Vidale said the inner core’s slowing speed was caused by the churning of the liquid iron outer core that surrounds it, which generates Earth’s magnetic field, as well as gravitational tugs from the dense regions of the overlying rocky mantle.

The Impact on the Earth’s Surface

The implications of this change in the inner core’s movement for Earth’s surface can only be speculated. Vidale said the backtracking of the inner core may alter the length of a day by fractions of a second: “It’s very hard to notice, on the order of a thousandth of a second, almost lost in the noise of the churning oceans and atmosphere.”

The USC scientists’ future research aspires to chart the trajectory of the inner core in even greater detail to reveal exactly why it is shifting.

“The dance of the inner core might be even more lively than we know so far,” Vidale said.

Reference: “Inner core backtracking by seismic waveform change reversals” by Wei Wang, John E. Vidale, Guanning Pang, Keith D. Koper and Ruoyan Wang, 12 June 2024, Nature.
DOI: 10.1038/s41586-024-07536-4

In addition to Vidale, other study authors include Ruoyan Wang of USC Dornsife, Wei Wang of the Chinese Academy of Sciences, Guanning Pang of Cornell University and Keith Koper of the University of Utah.

This research was supported by the National Science Foundation (EAR-2041892) and the Institute of Geology and Geophysics of the Chinese Academy of Sciences (IGGCAS-201904 and IGGCAS-202204).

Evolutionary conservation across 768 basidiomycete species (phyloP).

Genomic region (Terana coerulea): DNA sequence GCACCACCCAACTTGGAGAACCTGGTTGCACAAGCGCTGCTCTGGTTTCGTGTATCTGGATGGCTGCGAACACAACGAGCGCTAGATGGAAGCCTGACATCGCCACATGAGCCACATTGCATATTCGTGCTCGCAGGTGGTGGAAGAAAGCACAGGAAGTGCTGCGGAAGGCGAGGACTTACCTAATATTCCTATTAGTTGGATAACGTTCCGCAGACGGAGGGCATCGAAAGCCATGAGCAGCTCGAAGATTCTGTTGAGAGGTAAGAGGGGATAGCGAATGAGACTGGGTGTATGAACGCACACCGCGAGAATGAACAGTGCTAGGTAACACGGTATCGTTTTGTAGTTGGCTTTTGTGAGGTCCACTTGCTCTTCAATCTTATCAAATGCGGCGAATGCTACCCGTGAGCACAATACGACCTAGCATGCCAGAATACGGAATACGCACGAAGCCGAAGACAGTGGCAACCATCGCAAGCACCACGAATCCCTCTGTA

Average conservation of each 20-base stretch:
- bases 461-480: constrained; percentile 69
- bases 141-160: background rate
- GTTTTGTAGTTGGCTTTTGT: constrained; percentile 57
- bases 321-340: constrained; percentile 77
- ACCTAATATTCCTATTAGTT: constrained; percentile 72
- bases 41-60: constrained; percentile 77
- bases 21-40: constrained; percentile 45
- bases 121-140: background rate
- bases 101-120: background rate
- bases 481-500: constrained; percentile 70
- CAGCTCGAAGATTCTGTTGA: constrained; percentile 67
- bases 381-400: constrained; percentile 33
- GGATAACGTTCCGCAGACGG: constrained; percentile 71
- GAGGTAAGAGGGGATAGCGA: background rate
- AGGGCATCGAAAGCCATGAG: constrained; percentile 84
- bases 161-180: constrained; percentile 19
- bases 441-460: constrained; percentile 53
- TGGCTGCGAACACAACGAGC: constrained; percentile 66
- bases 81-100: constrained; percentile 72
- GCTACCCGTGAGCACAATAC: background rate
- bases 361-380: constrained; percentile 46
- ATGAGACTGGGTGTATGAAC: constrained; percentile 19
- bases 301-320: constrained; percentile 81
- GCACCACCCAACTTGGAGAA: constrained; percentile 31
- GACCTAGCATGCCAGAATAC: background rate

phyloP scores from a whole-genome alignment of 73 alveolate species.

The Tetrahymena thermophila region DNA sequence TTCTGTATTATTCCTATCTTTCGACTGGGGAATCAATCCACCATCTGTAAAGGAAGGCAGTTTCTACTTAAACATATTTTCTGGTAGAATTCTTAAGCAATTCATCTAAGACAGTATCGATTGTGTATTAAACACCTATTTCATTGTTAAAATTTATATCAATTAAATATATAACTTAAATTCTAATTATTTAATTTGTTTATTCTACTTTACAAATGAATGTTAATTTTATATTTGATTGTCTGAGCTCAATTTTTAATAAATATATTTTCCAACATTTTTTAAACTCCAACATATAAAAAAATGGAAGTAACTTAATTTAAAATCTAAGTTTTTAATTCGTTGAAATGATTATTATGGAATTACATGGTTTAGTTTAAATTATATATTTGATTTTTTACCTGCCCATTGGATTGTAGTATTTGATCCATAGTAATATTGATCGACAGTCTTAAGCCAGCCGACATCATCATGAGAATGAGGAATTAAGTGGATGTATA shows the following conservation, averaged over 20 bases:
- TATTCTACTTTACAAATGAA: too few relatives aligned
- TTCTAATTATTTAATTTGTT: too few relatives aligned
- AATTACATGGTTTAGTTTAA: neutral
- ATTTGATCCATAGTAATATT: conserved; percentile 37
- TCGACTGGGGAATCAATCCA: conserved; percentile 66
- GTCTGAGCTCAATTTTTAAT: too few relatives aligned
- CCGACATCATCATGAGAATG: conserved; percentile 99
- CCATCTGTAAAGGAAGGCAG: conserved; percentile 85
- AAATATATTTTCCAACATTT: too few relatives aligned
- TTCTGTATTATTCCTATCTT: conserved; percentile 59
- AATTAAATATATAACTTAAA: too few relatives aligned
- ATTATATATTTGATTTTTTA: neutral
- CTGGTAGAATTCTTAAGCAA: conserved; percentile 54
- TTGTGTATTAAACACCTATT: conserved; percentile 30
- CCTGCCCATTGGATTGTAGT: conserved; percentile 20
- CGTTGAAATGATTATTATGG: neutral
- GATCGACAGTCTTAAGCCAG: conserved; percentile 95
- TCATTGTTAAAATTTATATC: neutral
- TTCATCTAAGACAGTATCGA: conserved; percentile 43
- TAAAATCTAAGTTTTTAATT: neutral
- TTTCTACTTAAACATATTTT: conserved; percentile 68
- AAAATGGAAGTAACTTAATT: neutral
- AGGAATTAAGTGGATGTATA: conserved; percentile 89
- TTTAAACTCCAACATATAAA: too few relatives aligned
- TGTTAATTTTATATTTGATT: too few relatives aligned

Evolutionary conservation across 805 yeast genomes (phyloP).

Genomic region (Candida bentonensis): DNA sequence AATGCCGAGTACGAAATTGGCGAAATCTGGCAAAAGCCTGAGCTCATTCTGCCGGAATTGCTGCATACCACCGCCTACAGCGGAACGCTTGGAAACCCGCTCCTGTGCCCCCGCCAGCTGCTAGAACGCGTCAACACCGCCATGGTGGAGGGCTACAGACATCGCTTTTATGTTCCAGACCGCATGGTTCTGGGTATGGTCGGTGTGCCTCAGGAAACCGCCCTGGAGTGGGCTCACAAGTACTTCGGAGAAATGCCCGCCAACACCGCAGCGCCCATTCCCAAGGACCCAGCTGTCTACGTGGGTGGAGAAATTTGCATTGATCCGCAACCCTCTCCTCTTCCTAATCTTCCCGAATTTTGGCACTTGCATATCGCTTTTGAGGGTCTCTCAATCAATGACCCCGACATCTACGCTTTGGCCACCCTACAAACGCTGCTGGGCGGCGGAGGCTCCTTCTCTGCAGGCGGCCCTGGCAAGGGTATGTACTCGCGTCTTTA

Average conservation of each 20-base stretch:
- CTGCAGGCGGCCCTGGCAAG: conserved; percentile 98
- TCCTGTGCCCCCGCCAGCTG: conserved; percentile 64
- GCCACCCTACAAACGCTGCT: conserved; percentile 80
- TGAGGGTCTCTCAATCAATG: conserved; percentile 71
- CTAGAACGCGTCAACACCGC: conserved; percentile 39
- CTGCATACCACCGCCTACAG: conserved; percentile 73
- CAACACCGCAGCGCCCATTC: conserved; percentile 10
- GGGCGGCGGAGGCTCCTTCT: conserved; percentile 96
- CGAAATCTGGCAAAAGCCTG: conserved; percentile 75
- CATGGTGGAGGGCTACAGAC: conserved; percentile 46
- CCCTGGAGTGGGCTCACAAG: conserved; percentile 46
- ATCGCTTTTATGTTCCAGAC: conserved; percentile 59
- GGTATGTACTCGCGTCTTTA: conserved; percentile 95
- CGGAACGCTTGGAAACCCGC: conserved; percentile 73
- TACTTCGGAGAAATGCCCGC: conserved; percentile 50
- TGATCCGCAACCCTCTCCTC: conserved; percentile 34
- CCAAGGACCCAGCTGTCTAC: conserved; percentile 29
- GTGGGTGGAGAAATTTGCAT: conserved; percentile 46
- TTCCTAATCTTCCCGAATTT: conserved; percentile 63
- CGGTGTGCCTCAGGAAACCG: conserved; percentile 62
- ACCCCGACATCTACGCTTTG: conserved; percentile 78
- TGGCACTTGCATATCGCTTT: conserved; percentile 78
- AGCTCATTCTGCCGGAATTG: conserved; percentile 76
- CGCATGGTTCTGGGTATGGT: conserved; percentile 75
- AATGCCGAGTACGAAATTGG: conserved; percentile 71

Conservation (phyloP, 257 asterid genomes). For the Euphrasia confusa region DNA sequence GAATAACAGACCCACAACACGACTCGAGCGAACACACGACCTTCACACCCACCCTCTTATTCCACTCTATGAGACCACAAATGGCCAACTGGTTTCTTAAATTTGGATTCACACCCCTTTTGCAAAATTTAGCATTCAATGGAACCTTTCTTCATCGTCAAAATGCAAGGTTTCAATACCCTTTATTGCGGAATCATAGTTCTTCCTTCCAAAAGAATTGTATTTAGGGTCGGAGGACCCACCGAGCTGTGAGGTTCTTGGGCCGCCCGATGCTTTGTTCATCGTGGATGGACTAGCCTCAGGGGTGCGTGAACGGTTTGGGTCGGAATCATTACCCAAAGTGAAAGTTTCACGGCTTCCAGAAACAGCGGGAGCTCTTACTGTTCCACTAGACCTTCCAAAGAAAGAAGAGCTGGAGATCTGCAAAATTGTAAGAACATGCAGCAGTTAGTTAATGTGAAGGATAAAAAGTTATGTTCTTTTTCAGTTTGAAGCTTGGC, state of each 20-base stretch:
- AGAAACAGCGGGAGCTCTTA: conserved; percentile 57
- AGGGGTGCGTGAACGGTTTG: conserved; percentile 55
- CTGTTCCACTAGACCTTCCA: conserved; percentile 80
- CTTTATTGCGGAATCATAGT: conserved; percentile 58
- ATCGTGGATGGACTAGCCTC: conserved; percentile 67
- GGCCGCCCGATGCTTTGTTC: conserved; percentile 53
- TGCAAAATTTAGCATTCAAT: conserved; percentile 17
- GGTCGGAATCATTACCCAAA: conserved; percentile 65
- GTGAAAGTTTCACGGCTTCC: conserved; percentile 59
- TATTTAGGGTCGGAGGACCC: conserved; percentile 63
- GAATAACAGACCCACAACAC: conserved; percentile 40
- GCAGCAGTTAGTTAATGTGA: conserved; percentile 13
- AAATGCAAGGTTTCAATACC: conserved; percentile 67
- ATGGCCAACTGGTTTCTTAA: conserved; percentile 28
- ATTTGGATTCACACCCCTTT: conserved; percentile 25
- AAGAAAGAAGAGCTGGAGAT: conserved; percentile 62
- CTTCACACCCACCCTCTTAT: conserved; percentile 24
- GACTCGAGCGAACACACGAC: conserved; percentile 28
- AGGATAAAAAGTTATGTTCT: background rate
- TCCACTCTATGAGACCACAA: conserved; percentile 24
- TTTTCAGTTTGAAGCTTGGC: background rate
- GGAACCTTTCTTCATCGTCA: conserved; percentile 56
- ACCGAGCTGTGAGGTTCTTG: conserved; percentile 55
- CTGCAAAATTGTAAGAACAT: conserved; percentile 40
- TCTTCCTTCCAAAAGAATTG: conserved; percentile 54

5 Comments on "Inescapable Conclusion: USC Researchers Prove Earth’s Core Is Losing Speed"

  1. And the oddest thing is, there is no inner core. It’s hollow. But just another big lie repeated ad nauseam, …so we-the-fools stay tricked and controlled by the _____s, aka alien parasites.

  2. Clyde Spencer | June 14, 2024 at 6:29 am | Reply

    So, they are measuring the speed of rotation of something that doesn’t exist. Right! How did you come to such a conclusion? Are you in telepathic communications with the “alien parasites?”

    • Torbjörn Larsson | June 17, 2024 at 1:21 am | Reply

      The paper observations show the existence of the core.

      As for the rest, why don’t you read the work for yourself? Already the abstract describes their method:

      “We document that many multiplets exhibit waveforms that change and then revert at later times to match earlier events. The matching waveforms reveal times at
      which the inner core re-occupies the same position, relative to the mantle, as it did at some time in the past. The pattern of matches, together with previous studies,
      demonstrates that the inner core gradually super-rotated from 2003 to 2008, and then from 2008 to 2023 sub-rotated two to three times more slowly back through the
      same path. These matches enable precise and unambiguous tracking of inner core progression and regression.”

  3. floatoverblow | June 15, 2024 at 2:21 am | Reply

    Let it out it’s bored